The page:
After 3 wonderful … I mean, but incredibly exhausting days on the Serenity, it went on for me to the Mexican mainland. After so much rest and relaxing days on the ship and in Barra de Navidad where I enjoyed the tropical beaches with the crew of Serenity and explored the surroundings with the stand up paddle board, cycling was again a change. But I was looking forward to the new and unknown and after a few kilometers I got back into my rhythm, had nice encounters with locals and was back in my flow.
Through the tropical heat it went through banana plantations first a piece along the coast. After a few kilometers my way led away from the coast into the interior and after a few hours I had already ridden over 1500 meters uphill. The climate was now no longer tropical muggy-hot and as soon as the sun went down, it quickly became fresh. However, the people became more and more open-minded and cordial. Sometimes I had to turn down invitations, because I had been invited for dinner only a few minutes before. I was given water, food or even money because the locals cared and did not want me to spend the night in my tent. People who had little shared what little they had with me.
The first few days I drove much less than I had intended, but did not regret it at all, as I was able to experience such warm Mexican hospitality.
In Guadalajara I was allowed to stay for several days with Louis, a policeman, his mother (who treated me like her own grandson) and Louis’ husband Ricardo who had emigrated from the USA to Mexico. The beautiful old town of Guadalajara was on my agenda and also some appointments with the local media. After the somewhat disappointing feedback from the media or clinics in the US, I was not prepared for the gigantic media interest of Mexico. After my interview with Radio Formula Jalisco (Mexico’s second largest radio station after the capital), I was invited to Quiero TV for a live interview the next day. I rode my bike to the TV station a bit nervous and clueless, eager to see what was in store for me. Liborio one of the moderators with whom I was in contact, told me with the Mexican looseness, that it is quite sufficient if I come 5 minutes before the live and the rest will then arise. My German mentality of approaching appointments was somewhat overwhelmed by this. I had no idea what was coming. Still on the way to the television studio Liborio wrote me whether it would be possible that I could come with the bicycle and complete outfit to the interview. Now I was glad that I had already prepared everything so far. Because here I would have reached my limits with the flexible Mexican way.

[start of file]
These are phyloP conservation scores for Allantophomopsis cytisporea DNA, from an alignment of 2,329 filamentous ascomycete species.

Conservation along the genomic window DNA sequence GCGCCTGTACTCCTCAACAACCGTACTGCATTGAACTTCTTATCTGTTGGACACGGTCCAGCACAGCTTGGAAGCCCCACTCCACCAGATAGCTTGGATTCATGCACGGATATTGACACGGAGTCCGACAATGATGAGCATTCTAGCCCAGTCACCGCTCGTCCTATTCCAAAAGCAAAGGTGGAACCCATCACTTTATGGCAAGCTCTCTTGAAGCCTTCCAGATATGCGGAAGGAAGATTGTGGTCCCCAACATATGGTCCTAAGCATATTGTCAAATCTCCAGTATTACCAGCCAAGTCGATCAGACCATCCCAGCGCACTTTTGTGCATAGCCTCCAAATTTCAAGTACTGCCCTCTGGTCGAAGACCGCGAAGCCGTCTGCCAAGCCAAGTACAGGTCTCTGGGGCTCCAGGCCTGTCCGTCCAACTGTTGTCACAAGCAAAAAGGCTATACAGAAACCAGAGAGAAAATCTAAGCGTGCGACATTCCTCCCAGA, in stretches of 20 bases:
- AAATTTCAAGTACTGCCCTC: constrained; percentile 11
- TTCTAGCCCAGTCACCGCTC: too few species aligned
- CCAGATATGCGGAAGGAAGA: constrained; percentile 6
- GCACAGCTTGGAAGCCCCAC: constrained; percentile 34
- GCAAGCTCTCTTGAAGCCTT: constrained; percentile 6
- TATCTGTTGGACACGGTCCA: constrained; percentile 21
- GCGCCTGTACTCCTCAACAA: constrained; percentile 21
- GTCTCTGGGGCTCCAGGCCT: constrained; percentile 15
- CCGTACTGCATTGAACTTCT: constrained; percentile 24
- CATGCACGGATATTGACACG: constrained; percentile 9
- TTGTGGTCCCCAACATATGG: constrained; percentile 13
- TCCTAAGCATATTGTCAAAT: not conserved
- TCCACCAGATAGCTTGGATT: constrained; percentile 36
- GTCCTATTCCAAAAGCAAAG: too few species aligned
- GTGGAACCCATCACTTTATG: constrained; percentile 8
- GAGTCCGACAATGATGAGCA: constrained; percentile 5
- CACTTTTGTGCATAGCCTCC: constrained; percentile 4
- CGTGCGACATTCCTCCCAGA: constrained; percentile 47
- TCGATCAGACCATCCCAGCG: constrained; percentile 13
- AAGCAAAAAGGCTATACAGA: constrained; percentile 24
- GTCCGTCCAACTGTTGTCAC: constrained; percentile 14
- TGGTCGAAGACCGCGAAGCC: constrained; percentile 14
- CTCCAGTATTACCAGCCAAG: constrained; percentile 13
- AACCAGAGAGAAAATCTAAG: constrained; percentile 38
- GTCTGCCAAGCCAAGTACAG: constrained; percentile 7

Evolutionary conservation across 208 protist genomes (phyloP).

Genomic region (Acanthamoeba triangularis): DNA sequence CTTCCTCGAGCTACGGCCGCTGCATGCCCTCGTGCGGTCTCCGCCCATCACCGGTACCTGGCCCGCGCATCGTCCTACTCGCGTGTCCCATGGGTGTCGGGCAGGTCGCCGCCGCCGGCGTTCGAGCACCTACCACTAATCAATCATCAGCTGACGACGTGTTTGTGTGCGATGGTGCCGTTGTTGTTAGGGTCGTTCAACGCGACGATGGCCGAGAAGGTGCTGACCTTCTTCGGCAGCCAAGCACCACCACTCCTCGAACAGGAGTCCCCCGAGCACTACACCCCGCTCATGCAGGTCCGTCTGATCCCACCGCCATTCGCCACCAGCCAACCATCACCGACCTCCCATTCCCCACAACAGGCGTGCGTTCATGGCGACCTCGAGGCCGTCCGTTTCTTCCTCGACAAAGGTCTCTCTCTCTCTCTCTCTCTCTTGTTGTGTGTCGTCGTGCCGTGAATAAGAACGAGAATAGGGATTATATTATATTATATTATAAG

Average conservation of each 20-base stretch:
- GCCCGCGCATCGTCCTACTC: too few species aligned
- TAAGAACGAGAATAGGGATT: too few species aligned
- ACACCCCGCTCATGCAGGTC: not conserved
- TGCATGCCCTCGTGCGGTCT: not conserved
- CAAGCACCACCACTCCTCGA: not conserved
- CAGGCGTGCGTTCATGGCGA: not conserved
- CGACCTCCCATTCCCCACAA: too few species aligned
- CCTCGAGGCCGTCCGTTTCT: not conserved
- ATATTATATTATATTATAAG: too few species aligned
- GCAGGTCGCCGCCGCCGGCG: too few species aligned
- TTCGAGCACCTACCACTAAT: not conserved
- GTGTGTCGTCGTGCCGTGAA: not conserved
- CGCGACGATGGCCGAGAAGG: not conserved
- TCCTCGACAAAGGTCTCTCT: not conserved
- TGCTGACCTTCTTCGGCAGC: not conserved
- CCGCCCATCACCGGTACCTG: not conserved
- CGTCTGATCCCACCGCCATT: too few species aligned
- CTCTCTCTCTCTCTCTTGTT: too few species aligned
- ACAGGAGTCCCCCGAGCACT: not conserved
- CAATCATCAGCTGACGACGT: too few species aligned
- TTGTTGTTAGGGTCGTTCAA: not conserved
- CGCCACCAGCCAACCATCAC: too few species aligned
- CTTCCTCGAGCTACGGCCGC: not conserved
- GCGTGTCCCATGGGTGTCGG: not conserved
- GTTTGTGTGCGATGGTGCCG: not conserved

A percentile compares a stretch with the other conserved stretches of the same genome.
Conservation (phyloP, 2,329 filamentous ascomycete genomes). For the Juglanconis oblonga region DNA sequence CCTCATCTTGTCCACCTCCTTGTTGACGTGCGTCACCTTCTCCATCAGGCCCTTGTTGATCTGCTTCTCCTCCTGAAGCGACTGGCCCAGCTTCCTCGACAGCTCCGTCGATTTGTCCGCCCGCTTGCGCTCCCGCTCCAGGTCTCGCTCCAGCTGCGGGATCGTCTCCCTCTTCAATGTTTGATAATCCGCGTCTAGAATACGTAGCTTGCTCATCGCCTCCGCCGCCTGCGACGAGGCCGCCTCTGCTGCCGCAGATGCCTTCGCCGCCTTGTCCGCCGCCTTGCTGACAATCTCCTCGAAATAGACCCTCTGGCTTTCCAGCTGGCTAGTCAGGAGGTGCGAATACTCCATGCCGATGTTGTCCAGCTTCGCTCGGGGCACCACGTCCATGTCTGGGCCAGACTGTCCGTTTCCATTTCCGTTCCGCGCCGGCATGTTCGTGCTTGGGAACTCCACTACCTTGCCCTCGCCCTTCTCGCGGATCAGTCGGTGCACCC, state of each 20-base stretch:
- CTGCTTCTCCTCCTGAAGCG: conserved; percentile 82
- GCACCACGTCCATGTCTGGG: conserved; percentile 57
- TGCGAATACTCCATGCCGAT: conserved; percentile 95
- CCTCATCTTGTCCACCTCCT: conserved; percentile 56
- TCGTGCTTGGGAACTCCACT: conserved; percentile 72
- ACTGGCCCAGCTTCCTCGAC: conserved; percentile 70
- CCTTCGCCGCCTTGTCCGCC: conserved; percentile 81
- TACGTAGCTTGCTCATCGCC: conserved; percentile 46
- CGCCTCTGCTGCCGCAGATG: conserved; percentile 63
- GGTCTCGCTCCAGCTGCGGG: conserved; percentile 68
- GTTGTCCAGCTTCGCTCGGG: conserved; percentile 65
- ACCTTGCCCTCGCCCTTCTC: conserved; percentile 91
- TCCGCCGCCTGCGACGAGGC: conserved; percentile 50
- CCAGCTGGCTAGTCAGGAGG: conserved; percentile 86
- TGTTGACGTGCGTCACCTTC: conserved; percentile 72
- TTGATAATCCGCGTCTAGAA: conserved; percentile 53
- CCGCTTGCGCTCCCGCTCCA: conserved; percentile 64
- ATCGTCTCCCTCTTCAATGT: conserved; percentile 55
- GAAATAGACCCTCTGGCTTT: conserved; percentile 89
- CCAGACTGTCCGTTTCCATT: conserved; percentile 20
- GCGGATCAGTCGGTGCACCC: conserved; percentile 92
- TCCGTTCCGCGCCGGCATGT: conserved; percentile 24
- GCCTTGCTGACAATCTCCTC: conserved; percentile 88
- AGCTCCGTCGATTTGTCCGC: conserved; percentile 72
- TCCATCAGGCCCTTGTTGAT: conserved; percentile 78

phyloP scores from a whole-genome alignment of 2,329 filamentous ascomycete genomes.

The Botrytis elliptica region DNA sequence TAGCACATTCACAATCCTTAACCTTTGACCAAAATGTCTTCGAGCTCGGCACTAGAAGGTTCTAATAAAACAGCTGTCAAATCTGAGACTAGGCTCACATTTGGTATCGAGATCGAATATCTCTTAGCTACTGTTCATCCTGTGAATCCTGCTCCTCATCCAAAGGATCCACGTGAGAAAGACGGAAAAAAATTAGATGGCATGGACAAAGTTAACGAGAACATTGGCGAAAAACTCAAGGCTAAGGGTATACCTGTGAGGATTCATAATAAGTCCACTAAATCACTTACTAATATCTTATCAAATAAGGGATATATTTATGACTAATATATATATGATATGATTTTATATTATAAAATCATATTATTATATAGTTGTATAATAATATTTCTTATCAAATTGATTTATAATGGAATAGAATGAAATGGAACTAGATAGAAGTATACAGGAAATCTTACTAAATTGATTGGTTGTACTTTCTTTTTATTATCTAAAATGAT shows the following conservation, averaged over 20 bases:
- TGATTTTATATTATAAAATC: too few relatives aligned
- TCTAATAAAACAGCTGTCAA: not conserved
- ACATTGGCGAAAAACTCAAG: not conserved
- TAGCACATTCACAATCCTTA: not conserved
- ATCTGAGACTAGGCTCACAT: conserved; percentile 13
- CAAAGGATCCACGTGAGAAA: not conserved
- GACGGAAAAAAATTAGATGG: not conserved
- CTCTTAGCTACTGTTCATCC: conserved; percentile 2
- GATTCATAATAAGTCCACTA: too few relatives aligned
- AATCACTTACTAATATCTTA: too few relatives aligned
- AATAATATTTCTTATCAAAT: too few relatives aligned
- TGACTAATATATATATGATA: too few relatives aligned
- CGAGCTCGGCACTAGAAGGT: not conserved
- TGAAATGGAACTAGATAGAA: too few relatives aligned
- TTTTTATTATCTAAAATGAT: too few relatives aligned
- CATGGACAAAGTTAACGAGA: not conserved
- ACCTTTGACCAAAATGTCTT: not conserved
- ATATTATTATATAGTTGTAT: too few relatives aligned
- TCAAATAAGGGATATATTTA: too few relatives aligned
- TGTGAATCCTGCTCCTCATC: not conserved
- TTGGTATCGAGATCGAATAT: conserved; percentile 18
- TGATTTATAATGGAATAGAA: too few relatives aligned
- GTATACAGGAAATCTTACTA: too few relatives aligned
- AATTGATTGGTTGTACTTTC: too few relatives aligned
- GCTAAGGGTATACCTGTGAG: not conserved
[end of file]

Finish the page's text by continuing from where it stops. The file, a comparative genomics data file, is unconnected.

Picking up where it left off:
Arriving at the TV studio, I then stood somewhat helplessly between all the cameramen in full gear and watched as Liborio and his colleague interviewed a well-known designer. When I asked when it would be my turn, no one really seemed to know when it would be my turn, let alone when there would be a time slot for me. So I was allowed to continue to be flexible and be surprised. A minute before my interview was to start, a young moderator came to greet me very nicely and translate the interview. Then I was given a microphone and told to be ready because they would have another interview right after that. I had no idea what exactly was coming up, just hoped that I would get enough time so that I could get my actual message of my tour across. Finally, I was asked to come on stage and I ended up having a 15 minute live interview. Even after the cameras were turned off, I chatted with the presenters longer because the scheduled follow-up interview fell through and so my story took precedence .
Here you can see the interview: https://www.youtube.com/watch?v=n0Tmka9xXDk&t=551s
In the end, I was really proud that my first big TV interview and then in a foreign language went so well and was very well received. I was also happy that my story and the topic of cancer were given so much importance.